As the COVID-19 pandemic spread from one country to another last year, it became a truly global phenomenon, threatening the nations and people simultaneously. Coronavirus has triggered health, social and economic crisis of unprecedented proportions, which made the people practically realise that the human race is sharing the same planet and is facing same predicament. This is because the world is increasingly becoming interdependent not only economically and technologically but also from the security point of view. When one nation is hit by the pandemic, other nations also face the threat from the virus owing to its propensity to travel fast and strike down more people. So the saying - no country will be safe, until all are safe – is gaining currency these days.
The virus respects no borders and nationalities. Still the countries shut their borders and impose a ban on air travel to keep the virus at bay. Of course, control of border is one key measure to keep the movements of people in check. But the pandemic is unlikely to be contained with the efforts of a single nation. So it requires international cooperation and solidarity. It demands the science-based coordinated global response and support. This brings to light the importance and utility of the global institutions and mechanisms. The multilateral institutions have their crucial role in ensuring health services to the people in the time of this global medical emergency. The developing and least developed countries or those post-conflict nations are not well prepared to tackle the threat of pandemic or similar crisis. As the pandemic hit them out of the blue, their health systems start to creak under the strain and the people are at risk of being deprived of standard physical and mental health services. Therefore, they are in the urgent need of medical supplies to contain the virus and reduce the number of infections and fatalities.
Prime Minister KP Sharma Oli has stressed meaningful and enhanced global partnership to support the vulnerable countries and societies hit hard by the COVID-19 pandemic. While speaking at the 26th International Conference on the future of Asia that concluded the other day, PM Oli called upon the governments of the advanced nations to come forward with maximum flexibility in fair distribution of vaccines and waiving intellectual property rights for production of vaccines in developing countries, according to the news report of this daily. It is imperative for the international community to roll out some sort of pandemic response fund to provide relief to the severely affected nations. In this interconnected world, all nations should rise to the challenge to deal with the crisis collectively.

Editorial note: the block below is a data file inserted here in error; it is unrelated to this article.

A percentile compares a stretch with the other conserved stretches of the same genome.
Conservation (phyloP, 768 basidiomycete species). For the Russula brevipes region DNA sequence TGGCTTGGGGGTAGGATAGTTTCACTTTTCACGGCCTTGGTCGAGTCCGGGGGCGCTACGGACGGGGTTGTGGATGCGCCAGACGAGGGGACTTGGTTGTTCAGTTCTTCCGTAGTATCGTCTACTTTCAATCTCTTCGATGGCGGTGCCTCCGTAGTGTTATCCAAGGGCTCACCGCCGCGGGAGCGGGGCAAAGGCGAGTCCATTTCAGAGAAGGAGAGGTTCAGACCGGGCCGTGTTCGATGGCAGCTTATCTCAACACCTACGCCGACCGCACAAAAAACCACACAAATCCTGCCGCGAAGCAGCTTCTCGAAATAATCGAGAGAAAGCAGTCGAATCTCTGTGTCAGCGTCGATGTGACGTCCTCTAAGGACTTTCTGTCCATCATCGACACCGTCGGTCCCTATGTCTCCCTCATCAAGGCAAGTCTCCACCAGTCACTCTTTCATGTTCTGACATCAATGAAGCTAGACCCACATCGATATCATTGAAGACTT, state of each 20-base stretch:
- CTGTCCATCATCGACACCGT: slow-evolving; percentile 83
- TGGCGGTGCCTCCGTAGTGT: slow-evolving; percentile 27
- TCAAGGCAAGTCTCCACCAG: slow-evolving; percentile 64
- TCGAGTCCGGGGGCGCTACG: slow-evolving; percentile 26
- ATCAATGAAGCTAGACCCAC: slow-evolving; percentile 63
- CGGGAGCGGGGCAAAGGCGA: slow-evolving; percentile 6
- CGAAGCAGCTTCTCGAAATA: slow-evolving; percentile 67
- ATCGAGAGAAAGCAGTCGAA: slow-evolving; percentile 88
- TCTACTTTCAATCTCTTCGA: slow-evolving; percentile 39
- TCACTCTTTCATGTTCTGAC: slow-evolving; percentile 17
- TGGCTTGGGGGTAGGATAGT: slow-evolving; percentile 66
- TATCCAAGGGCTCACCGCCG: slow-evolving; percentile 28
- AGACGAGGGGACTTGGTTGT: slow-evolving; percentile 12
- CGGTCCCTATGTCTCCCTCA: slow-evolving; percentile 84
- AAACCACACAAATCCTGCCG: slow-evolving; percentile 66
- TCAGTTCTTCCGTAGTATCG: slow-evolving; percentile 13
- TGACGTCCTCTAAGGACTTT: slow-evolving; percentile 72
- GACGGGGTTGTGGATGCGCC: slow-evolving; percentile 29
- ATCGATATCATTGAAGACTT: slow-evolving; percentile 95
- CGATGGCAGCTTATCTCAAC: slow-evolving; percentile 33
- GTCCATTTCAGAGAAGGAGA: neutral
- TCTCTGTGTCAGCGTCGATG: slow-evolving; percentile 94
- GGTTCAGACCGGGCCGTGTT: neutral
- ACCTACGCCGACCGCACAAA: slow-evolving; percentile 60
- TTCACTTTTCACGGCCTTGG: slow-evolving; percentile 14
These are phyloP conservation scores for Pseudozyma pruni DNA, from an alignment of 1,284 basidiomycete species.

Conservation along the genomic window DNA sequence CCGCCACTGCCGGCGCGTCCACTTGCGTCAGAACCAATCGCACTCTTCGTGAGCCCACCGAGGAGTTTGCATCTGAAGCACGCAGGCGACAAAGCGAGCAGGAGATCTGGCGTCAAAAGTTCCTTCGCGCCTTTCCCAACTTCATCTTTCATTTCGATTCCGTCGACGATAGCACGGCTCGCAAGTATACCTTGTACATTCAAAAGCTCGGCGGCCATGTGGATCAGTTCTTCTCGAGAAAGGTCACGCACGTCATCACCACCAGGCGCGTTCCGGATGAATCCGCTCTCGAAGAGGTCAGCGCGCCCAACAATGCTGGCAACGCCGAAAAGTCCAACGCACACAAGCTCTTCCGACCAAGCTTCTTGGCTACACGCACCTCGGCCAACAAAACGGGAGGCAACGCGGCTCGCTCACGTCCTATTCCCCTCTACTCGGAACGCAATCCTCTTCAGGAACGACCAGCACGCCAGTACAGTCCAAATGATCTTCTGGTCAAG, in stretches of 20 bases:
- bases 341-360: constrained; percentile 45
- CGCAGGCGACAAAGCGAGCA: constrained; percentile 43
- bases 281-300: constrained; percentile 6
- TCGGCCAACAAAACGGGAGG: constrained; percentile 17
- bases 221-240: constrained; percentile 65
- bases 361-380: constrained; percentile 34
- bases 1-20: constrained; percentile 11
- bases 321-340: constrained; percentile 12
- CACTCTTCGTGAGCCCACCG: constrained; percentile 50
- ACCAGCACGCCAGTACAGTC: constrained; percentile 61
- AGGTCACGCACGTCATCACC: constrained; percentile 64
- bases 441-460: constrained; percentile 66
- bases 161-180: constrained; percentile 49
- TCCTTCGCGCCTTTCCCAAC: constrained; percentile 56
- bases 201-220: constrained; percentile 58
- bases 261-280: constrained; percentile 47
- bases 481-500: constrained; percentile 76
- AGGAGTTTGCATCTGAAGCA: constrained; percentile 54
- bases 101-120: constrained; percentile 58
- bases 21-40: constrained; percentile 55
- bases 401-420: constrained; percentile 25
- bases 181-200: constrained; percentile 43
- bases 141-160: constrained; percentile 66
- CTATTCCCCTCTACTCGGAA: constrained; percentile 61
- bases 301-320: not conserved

Another important point the PM raised during the virtual interaction is the relevance of Asian values in the time of medical crisis. He said: “The time-tested Asian values of fraternity, peaceful co-existence and sense of equity and justice are proving once again their merit at this moment.” The Asian values are marked by collective cooperation, harmony, discipline and primacy of the larger public good. These attributes need to be invoked and embraced by the countries to counter the pandemic through support to the friendly nations and neighbours. As the worst-hit nation, Nepal has sought vaccines, diagnostic tools, oxygen and other critical medicines to protect the people from the pandemic.